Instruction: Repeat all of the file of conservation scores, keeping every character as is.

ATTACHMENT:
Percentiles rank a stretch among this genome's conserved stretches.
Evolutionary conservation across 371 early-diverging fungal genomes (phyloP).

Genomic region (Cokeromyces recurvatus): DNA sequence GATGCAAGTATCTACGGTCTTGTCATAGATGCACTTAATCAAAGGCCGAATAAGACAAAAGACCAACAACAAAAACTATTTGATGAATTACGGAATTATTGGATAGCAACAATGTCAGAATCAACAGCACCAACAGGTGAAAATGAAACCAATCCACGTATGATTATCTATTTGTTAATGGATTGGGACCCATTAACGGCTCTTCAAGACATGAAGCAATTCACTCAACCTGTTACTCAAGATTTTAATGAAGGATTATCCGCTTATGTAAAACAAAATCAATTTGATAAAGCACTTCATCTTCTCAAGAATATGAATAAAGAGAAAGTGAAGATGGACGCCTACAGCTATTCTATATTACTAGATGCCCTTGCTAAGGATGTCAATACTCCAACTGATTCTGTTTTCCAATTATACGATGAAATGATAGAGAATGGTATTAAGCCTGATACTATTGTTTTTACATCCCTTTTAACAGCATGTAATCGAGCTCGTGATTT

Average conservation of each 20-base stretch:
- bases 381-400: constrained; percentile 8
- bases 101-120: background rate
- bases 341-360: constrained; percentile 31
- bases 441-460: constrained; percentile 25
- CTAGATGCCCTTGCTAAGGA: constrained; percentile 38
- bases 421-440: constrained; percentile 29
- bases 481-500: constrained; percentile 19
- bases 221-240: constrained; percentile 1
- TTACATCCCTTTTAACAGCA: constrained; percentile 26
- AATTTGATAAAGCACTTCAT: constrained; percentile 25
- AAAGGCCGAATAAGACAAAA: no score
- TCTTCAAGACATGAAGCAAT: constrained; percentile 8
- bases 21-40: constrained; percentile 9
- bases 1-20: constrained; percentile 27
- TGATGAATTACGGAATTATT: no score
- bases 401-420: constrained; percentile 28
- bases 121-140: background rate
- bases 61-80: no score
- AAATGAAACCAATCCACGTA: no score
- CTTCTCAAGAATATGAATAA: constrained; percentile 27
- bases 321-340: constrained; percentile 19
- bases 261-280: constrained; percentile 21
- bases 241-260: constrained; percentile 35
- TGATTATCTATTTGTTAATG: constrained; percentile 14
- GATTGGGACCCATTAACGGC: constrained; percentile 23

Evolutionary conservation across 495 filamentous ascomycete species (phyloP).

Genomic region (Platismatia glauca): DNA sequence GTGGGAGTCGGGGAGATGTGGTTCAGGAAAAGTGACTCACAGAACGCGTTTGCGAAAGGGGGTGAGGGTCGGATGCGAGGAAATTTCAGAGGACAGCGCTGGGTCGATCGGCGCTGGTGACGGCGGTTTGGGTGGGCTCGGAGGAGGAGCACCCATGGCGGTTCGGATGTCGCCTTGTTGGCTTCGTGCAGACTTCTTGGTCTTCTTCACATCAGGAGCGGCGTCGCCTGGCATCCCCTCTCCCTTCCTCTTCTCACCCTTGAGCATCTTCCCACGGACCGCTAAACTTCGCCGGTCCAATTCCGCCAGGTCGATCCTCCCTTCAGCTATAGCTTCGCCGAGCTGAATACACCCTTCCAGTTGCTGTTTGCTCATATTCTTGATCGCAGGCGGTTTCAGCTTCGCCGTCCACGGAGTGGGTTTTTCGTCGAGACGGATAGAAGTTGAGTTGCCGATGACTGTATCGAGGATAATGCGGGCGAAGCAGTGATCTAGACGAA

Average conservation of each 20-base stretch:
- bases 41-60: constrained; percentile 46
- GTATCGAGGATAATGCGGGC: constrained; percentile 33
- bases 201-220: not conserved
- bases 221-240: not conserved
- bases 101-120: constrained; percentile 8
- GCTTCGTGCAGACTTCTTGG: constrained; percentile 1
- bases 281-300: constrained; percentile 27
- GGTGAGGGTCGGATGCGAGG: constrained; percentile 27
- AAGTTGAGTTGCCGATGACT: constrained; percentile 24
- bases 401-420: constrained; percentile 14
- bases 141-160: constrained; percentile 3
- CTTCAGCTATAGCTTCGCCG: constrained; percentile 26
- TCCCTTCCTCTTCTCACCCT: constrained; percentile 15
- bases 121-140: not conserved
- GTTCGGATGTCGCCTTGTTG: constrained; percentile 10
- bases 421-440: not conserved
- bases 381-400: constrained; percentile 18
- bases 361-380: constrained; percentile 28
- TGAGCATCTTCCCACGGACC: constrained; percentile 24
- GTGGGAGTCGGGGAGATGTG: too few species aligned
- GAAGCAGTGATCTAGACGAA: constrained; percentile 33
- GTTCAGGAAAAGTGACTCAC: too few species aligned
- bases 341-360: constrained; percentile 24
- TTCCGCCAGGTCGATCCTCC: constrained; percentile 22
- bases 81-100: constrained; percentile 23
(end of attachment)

Percentiles rank a stretch among this genome's conserved stretches.
Evolutionary conservation across 371 early-diverging fungal genomes (phyloP).

Genomic region (Cokeromyces recurvatus): DNA sequence GATGCAAGTATCTACGGTCTTGTCATAGATGCACTTAATCAAAGGCCGAATAAGACAAAAGACCAACAACAAAAACTATTTGATGAATTACGGAATTATTGGATAGCAACAATGTCAGAATCAACAGCACCAACAGGTGAAAATGAAACCAATCCACGTATGATTATCTATTTGTTAATGGATTGGGACCCATTAACGGCTCTTCAAGACATGAAGCAATTCACTCAACCTGTTACTCAAGATTTTAATGAAGGATTATCCGCTTATGTAAAACAAAATCAATTTGATAAAGCACTTCATCTTCTCAAGAATATGAATAAAGAGAAAGTGAAGATGGACGCCTACAGCTATTCTATATTACTAGATGCCCTTGCTAAGGATGTCAATACTCCAACTGATTCTGTTTTCCAATTATACGATGAAATGATAGAGAATGGTATTAAGCCTGATACTATTGTTTTTACATCCCTTTTAACAGCATGTAATCGAGCTCGTGATTT

Average conservation of each 20-base stretch:
- bases 381-400: constrained; percentile 8
- bases 101-120: background rate
- bases 341-360: constrained; percentile 31
- bases 441-460: constrained; percentile 25
- CTAGATGCCCTTGCTAAGGA: constrained; percentile 38
- bases 421-440: constrained; percentile 29
- bases 481-500: constrained; percentile 19
- bases 221-240: constrained; percentile 1
- TTACATCCCTTTTAACAGCA: constrained; percentile 26
- AATTTGATAAAGCACTTCAT: constrained; percentile 25
- AAAGGCCGAATAAGACAAAA: no score
- TCTTCAAGACATGAAGCAAT: constrained; percentile 8
- bases 21-40: constrained; percentile 9
- bases 1-20: constrained; percentile 27
- TGATGAATTACGGAATTATT: no score
- bases 401-420: constrained; percentile 28
- bases 121-140: background rate
- bases 61-80: no score
- AAATGAAACCAATCCACGTA: no score
- CTTCTCAAGAATATGAATAA: constrained; percentile 27
- bases 321-340: constrained; percentile 19
- bases 261-280: constrained; percentile 21
- bases 241-260: constrained; percentile 35
- TGATTATCTATTTGTTAATG: constrained; percentile 14
- GATTGGGACCCATTAACGGC: constrained; percentile 23

Evolutionary conservation across 495 filamentous ascomycete species (phyloP).

Genomic region (Platismatia glauca): DNA sequence GTGGGAGTCGGGGAGATGTGGTTCAGGAAAAGTGACTCACAGAACGCGTTTGCGAAAGGGGGTGAGGGTCGGATGCGAGGAAATTTCAGAGGACAGCGCTGGGTCGATCGGCGCTGGTGACGGCGGTTTGGGTGGGCTCGGAGGAGGAGCACCCATGGCGGTTCGGATGTCGCCTTGTTGGCTTCGTGCAGACTTCTTGGTCTTCTTCACATCAGGAGCGGCGTCGCCTGGCATCCCCTCTCCCTTCCTCTTCTCACCCTTGAGCATCTTCCCACGGACCGCTAAACTTCGCCGGTCCAATTCCGCCAGGTCGATCCTCCCTTCAGCTATAGCTTCGCCGAGCTGAATACACCCTTCCAGTTGCTGTTTGCTCATATTCTTGATCGCAGGCGGTTTCAGCTTCGCCGTCCACGGAGTGGGTTTTTCGTCGAGACGGATAGAAGTTGAGTTGCCGATGACTGTATCGAGGATAATGCGGGCGAAGCAGTGATCTAGACGAA

Average conservation of each 20-base stretch:
- bases 41-60: constrained; percentile 46
- GTATCGAGGATAATGCGGGC: constrained; percentile 33
- bases 201-220: not conserved
- bases 221-240: not conserved
- bases 101-120: constrained; percentile 8
- GCTTCGTGCAGACTTCTTGG: constrained; percentile 1
- bases 281-300: constrained; percentile 27
- GGTGAGGGTCGGATGCGAGG: constrained; percentile 27
- AAGTTGAGTTGCCGATGACT: constrained; percentile 24
- bases 401-420: constrained; percentile 14
- bases 141-160: constrained; percentile 3
- CTTCAGCTATAGCTTCGCCG: constrained; percentile 26
- TCCCTTCCTCTTCTCACCCT: constrained; percentile 15
- bases 121-140: not conserved
- GTTCGGATGTCGCCTTGTTG: constrained; percentile 10
- bases 421-440: not conserved
- bases 381-400: constrained; percentile 18
- bases 361-380: constrained; percentile 28
- TGAGCATCTTCCCACGGACC: constrained; percentile 24
- GTGGGAGTCGGGGAGATGTG: too few species aligned
- GAAGCAGTGATCTAGACGAA: constrained; percentile 33
- GTTCAGGAAAAGTGACTCAC: too few species aligned
- bases 341-360: constrained; percentile 24
- TTCCGCCAGGTCGATCCTCC: constrained; percentile 22
- bases 81-100: constrained; percentile 23